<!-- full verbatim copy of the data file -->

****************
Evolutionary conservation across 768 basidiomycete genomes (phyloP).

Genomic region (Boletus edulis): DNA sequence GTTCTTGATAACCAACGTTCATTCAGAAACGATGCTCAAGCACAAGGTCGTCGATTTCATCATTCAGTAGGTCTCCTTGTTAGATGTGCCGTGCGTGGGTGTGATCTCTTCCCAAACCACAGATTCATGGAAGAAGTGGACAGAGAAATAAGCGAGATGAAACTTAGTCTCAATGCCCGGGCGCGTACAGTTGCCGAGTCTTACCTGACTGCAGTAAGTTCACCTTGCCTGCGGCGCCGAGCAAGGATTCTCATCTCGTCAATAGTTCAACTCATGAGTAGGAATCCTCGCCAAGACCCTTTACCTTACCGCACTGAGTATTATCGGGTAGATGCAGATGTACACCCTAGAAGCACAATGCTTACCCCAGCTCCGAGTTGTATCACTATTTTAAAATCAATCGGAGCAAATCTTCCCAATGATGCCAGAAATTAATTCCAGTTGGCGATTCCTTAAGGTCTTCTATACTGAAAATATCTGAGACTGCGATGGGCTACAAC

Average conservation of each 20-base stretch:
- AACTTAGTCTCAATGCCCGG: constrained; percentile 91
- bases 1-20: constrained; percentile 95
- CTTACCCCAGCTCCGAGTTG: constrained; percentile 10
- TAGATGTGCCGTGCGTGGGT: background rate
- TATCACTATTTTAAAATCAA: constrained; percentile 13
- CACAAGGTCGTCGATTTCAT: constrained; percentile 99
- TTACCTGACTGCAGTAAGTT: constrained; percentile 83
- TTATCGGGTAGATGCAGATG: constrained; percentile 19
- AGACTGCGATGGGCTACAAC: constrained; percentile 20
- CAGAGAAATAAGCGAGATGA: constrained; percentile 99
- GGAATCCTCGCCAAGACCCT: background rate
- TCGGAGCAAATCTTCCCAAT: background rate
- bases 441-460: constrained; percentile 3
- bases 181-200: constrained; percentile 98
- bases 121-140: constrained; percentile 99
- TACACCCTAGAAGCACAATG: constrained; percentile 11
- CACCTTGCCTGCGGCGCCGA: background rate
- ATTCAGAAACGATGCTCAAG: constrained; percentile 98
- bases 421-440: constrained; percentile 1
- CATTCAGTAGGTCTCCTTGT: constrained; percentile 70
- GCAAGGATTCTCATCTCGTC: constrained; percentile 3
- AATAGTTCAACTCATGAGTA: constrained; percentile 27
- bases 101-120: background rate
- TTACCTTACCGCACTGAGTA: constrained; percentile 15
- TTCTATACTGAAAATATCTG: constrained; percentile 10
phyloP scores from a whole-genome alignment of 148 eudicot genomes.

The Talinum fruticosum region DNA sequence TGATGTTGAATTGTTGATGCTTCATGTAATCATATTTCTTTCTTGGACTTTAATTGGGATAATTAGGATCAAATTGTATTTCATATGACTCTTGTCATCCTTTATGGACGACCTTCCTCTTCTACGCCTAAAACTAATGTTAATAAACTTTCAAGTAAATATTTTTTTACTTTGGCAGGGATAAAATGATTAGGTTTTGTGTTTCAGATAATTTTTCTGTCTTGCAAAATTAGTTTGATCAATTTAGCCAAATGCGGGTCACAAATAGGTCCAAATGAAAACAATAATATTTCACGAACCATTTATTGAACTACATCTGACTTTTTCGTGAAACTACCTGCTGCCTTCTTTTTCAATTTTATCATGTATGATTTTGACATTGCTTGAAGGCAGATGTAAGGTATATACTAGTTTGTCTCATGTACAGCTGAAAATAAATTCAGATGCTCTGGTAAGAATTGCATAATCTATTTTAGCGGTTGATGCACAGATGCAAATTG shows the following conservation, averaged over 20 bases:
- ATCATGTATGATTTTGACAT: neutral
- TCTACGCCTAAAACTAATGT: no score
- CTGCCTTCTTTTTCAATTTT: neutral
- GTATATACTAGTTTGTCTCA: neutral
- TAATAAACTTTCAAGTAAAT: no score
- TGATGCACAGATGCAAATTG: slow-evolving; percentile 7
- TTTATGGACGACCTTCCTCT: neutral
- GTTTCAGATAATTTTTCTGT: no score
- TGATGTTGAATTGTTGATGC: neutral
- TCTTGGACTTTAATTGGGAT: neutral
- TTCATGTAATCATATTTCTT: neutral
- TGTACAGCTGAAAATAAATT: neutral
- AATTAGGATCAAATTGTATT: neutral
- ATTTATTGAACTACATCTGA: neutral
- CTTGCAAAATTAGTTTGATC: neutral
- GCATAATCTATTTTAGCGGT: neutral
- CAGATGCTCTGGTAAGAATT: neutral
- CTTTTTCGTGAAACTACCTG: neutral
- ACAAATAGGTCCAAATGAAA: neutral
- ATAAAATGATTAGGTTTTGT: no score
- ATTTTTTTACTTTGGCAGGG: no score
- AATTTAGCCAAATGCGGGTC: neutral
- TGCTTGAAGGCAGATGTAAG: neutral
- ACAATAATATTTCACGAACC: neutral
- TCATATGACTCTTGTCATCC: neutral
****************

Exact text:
Evolutionary conservation across 768 basidiomycete genomes (phyloP).

Genomic region (Boletus edulis): DNA sequence GTTCTTGATAACCAACGTTCATTCAGAAACGATGCTCAAGCACAAGGTCGTCGATTTCATCATTCAGTAGGTCTCCTTGTTAGATGTGCCGTGCGTGGGTGTGATCTCTTCCCAAACCACAGATTCATGGAAGAAGTGGACAGAGAAATAAGCGAGATGAAACTTAGTCTCAATGCCCGGGCGCGTACAGTTGCCGAGTCTTACCTGACTGCAGTAAGTTCACCTTGCCTGCGGCGCCGAGCAAGGATTCTCATCTCGTCAATAGTTCAACTCATGAGTAGGAATCCTCGCCAAGACCCTTTACCTTACCGCACTGAGTATTATCGGGTAGATGCAGATGTACACCCTAGAAGCACAATGCTTACCCCAGCTCCGAGTTGTATCACTATTTTAAAATCAATCGGAGCAAATCTTCCCAATGATGCCAGAAATTAATTCCAGTTGGCGATTCCTTAAGGTCTTCTATACTGAAAATATCTGAGACTGCGATGGGCTACAAC

Average conservation of each 20-base stretch:
- AACTTAGTCTCAATGCCCGG: constrained; percentile 91
- bases 1-20: constrained; percentile 95
- CTTACCCCAGCTCCGAGTTG: constrained; percentile 10
- TAGATGTGCCGTGCGTGGGT: background rate
- TATCACTATTTTAAAATCAA: constrained; percentile 13
- CACAAGGTCGTCGATTTCAT: constrained; percentile 99
- TTACCTGACTGCAGTAAGTT: constrained; percentile 83
- TTATCGGGTAGATGCAGATG: constrained; percentile 19
- AGACTGCGATGGGCTACAAC: constrained; percentile 20
- CAGAGAAATAAGCGAGATGA: constrained; percentile 99
- GGAATCCTCGCCAAGACCCT: background rate
- TCGGAGCAAATCTTCCCAAT: background rate
- bases 441-460: constrained; percentile 3
- bases 181-200: constrained; percentile 98
- bases 121-140: constrained; percentile 99
- TACACCCTAGAAGCACAATG: constrained; percentile 11
- CACCTTGCCTGCGGCGCCGA: background rate
- ATTCAGAAACGATGCTCAAG: constrained; percentile 98
- bases 421-440: constrained; percentile 1
- CATTCAGTAGGTCTCCTTGT: constrained; percentile 70
- GCAAGGATTCTCATCTCGTC: constrained; percentile 3
- AATAGTTCAACTCATGAGTA: constrained; percentile 27
- bases 101-120: background rate
- TTACCTTACCGCACTGAGTA: constrained; percentile 15
- TTCTATACTGAAAATATCTG: constrained; percentile 10
phyloP scores from a whole-genome alignment of 148 eudicot genomes.

The Talinum fruticosum region DNA sequence TGATGTTGAATTGTTGATGCTTCATGTAATCATATTTCTTTCTTGGACTTTAATTGGGATAATTAGGATCAAATTGTATTTCATATGACTCTTGTCATCCTTTATGGACGACCTTCCTCTTCTACGCCTAAAACTAATGTTAATAAACTTTCAAGTAAATATTTTTTTACTTTGGCAGGGATAAAATGATTAGGTTTTGTGTTTCAGATAATTTTTCTGTCTTGCAAAATTAGTTTGATCAATTTAGCCAAATGCGGGTCACAAATAGGTCCAAATGAAAACAATAATATTTCACGAACCATTTATTGAACTACATCTGACTTTTTCGTGAAACTACCTGCTGCCTTCTTTTTCAATTTTATCATGTATGATTTTGACATTGCTTGAAGGCAGATGTAAGGTATATACTAGTTTGTCTCATGTACAGCTGAAAATAAATTCAGATGCTCTGGTAAGAATTGCATAATCTATTTTAGCGGTTGATGCACAGATGCAAATTG shows the following conservation, averaged over 20 bases:
- ATCATGTATGATTTTGACAT: neutral
- TCTACGCCTAAAACTAATGT: no score
- CTGCCTTCTTTTTCAATTTT: neutral
- GTATATACTAGTTTGTCTCA: neutral
- TAATAAACTTTCAAGTAAAT: no score
- TGATGCACAGATGCAAATTG: slow-evolving; percentile 7
- TTTATGGACGACCTTCCTCT: neutral
- GTTTCAGATAATTTTTCTGT: no score
- TGATGTTGAATTGTTGATGC: neutral
- TCTTGGACTTTAATTGGGAT: neutral
- TTCATGTAATCATATTTCTT: neutral
- TGTACAGCTGAAAATAAATT: neutral
- AATTAGGATCAAATTGTATT: neutral
- ATTTATTGAACTACATCTGA: neutral
- CTTGCAAAATTAGTTTGATC: neutral
- GCATAATCTATTTTAGCGGT: neutral
- CAGATGCTCTGGTAAGAATT: neutral
- CTTTTTCGTGAAACTACCTG: neutral
- ACAAATAGGTCCAAATGAAA: neutral
- ATAAAATGATTAGGTTTTGT: no score
- ATTTTTTTACTTTGGCAGGG: no score
- AATTTAGCCAAATGCGGGTC: neutral
- TGCTTGAAGGCAGATGTAAG: neutral
- ACAATAATATTTCACGAACC: neutral
- TCATATGACTCTTGTCATCC: neutral